Genetic discovery sterilizes mosquitoes and could be an alternative to traditional insecticides

A genetic discovery made by researchers at the University of California, Riverside (UCR) could ‘hold time’ for disease-carrying mosquitoes, preventing them from maturing and reproducing.

According to UCR entomologist Naoki Yamanaka, a steroid called ecdysone, classified as a “fusion hormone,” is essential to the fruit fly’s maturation process.

He tested different types of insects and discovered the presence of ecdysone in each of them. And in almost all of them, this hormone is transported between cells by a group of four proteins. Except mosquitoes.

mosquito egg hatching. Genetic discoveries can render these insects sterile and prevent them from reproducing. Image: Rattiya Thongdumhyu –

Yamanaka discovered that mosquitoes only have three of the four transport proteins, and the one they lack is precisely the primary transport, the most important. “This principle is mysteriously absent in mosquitoes,” said the scientist, whose findings were published in Proceedings of the National Academy of Sciences.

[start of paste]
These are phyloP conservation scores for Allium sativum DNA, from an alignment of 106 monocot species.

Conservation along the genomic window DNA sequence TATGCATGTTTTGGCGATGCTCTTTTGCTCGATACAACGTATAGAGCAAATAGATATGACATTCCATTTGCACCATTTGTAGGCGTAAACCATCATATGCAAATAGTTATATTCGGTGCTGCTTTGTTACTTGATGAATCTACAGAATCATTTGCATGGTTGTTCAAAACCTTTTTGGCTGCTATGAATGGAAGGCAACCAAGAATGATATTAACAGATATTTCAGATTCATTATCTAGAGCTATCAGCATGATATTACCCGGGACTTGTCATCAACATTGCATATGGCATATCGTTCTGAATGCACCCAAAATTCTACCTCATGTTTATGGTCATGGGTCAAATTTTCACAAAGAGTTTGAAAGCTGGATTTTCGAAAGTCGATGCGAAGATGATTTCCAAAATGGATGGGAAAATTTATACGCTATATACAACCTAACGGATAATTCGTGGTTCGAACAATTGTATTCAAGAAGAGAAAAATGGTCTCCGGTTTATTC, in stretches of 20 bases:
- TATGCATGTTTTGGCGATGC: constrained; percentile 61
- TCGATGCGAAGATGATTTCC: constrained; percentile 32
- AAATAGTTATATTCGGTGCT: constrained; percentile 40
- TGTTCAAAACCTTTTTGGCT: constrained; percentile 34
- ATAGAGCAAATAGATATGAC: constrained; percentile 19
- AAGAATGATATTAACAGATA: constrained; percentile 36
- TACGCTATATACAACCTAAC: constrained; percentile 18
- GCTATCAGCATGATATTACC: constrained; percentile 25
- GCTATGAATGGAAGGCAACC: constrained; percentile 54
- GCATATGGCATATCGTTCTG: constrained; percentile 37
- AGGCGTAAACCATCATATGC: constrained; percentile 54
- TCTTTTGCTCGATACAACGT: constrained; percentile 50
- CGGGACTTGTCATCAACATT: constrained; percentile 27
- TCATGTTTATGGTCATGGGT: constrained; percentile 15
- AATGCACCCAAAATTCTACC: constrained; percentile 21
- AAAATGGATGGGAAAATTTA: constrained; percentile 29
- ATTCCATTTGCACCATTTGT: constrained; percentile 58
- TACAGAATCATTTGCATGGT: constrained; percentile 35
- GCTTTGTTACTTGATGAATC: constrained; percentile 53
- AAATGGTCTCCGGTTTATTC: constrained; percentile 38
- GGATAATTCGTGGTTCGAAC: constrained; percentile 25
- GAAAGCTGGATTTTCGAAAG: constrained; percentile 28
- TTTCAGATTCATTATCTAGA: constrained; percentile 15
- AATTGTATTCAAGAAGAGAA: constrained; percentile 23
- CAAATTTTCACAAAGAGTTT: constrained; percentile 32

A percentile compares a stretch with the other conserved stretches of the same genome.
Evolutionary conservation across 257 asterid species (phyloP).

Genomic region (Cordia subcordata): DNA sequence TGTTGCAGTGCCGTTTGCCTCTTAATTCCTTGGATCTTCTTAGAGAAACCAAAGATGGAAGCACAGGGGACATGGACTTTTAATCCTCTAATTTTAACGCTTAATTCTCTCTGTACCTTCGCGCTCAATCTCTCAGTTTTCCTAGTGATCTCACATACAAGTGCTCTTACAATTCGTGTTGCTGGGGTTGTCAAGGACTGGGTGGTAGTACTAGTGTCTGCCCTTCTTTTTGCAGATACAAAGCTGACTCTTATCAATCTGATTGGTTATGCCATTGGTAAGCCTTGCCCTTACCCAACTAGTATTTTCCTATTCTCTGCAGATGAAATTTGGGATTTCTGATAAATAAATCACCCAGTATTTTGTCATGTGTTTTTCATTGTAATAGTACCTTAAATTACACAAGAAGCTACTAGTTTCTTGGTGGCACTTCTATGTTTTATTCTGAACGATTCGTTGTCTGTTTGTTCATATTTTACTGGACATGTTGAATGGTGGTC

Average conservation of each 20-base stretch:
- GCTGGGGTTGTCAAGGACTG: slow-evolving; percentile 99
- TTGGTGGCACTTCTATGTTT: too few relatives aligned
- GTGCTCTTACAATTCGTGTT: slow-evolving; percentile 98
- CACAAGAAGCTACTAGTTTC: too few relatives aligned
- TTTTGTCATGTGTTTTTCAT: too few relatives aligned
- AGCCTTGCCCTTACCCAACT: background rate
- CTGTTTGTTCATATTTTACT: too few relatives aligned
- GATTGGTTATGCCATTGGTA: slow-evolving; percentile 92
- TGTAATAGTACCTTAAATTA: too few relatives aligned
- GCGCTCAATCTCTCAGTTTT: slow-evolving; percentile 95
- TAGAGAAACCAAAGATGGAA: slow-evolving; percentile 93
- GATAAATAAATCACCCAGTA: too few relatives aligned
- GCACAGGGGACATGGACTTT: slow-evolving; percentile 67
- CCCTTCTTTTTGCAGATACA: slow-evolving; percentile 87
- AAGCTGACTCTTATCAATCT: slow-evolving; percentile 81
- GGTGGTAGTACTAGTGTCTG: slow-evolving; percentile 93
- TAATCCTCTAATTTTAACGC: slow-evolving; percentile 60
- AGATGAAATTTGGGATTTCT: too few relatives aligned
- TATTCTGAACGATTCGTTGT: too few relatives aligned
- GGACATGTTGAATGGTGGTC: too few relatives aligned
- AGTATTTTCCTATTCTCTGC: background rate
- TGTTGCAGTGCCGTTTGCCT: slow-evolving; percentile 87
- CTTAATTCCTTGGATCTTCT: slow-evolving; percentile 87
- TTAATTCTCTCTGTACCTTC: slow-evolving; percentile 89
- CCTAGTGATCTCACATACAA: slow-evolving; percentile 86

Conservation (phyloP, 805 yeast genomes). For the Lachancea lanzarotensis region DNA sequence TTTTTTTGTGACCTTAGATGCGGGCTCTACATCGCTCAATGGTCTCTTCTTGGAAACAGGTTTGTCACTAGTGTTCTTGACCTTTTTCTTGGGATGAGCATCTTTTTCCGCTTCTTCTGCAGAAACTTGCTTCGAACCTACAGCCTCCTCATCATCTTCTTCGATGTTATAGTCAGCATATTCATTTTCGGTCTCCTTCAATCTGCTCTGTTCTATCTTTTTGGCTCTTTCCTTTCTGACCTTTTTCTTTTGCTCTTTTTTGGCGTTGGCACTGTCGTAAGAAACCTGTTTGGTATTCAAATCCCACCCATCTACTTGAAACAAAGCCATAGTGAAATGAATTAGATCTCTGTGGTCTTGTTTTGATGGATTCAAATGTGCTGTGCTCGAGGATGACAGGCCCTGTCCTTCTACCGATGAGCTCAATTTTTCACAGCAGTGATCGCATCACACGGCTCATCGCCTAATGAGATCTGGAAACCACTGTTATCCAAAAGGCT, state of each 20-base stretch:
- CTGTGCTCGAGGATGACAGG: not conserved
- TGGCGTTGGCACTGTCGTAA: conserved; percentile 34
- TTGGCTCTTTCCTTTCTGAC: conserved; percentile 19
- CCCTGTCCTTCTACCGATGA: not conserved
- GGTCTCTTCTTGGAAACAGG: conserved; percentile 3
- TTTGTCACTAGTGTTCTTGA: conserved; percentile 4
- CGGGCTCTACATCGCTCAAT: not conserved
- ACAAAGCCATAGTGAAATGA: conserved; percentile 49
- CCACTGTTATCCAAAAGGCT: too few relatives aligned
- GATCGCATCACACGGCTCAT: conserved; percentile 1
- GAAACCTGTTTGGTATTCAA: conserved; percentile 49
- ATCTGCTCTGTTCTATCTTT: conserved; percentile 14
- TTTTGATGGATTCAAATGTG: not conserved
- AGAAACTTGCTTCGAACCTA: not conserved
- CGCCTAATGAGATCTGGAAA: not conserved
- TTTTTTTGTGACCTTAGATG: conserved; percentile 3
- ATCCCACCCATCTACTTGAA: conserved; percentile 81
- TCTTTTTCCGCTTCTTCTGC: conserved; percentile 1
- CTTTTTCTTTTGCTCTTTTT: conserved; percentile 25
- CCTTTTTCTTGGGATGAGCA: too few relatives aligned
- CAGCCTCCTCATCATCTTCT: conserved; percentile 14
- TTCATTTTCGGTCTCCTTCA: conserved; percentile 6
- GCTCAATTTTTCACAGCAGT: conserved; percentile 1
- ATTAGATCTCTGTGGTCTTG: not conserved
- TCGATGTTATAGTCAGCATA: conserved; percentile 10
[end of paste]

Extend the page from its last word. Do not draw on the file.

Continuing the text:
His study makes it possible to develop a specific insecticide for mosquitoes that does not harm beneficial organisms such as bees or other pollinators. On the other hand, it would be an effective weapon against Aedes aegypti, responsible for diseases such as Zika, dengue fever, yellow fever and chikungunya.

“We can design chemicals to block the functions of these ecdysone transporters, but we don’t interfere with the original transporter that is so important for other insects,” Yamanaka said. “The likelihood of off-target effects would be low. »

His lab is now researching chemicals that may protect ecdysone importers from mosquitoes. He also studies ecdysone transporters in other animals.

There are other methods to ensure that local mosquito populations cannot reproduce. Releasing sterile, irradiated males into the wild to mate with females results in eggs that don’t hatch, a technique that eliminates the need for insecticide use.

While there are effective methods like these to control local mosquito populations, Yamanaka believes it is important to develop additional tools so that we can address mosquito issues in many different environments.

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